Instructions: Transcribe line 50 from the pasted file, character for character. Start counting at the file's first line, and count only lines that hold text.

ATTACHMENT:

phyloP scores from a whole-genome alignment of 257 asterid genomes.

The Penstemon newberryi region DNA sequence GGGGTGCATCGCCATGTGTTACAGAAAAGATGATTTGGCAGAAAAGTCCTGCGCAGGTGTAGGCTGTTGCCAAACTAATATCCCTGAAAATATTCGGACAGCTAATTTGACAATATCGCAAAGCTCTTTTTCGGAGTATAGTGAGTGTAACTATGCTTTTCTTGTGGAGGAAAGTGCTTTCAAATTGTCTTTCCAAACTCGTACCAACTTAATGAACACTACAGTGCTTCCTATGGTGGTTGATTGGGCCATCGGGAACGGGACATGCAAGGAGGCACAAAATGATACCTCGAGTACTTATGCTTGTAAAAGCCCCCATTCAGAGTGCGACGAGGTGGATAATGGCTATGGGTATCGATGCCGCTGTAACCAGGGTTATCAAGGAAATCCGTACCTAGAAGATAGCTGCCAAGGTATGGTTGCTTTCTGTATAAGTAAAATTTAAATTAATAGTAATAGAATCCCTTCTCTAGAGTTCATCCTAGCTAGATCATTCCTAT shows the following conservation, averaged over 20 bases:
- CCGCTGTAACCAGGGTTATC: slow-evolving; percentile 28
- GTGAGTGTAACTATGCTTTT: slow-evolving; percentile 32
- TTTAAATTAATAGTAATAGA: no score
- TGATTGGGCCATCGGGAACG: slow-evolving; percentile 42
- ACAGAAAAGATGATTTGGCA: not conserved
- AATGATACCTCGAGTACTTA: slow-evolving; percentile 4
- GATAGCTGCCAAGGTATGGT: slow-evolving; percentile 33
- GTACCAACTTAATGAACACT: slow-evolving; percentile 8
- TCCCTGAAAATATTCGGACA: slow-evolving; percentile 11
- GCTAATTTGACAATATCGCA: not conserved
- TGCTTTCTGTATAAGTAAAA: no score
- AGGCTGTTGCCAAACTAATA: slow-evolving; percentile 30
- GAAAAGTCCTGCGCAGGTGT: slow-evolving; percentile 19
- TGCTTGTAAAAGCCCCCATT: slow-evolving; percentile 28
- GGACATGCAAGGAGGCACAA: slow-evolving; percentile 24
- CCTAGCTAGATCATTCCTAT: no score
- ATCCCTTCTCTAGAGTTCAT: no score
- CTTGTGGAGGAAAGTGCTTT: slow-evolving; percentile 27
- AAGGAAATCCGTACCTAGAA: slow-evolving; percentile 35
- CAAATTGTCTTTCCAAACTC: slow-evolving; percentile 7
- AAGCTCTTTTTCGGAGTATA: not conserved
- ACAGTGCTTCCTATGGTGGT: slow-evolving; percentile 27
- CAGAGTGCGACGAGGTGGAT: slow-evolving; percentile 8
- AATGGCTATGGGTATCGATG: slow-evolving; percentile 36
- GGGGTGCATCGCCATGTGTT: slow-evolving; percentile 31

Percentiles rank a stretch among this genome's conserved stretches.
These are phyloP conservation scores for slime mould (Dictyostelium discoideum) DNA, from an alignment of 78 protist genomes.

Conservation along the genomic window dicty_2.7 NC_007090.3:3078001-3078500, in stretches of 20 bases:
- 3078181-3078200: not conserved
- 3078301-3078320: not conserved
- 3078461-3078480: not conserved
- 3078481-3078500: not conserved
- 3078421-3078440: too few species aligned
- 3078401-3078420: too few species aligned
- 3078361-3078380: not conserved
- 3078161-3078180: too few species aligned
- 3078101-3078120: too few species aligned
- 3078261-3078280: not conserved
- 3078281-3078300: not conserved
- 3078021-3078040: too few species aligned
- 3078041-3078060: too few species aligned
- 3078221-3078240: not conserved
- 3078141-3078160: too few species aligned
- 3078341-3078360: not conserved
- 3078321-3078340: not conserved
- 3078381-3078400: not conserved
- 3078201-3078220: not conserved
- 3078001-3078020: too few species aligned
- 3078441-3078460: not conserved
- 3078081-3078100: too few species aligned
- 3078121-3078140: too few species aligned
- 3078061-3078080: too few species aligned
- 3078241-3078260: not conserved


- 3078001-3078020: too few species aligned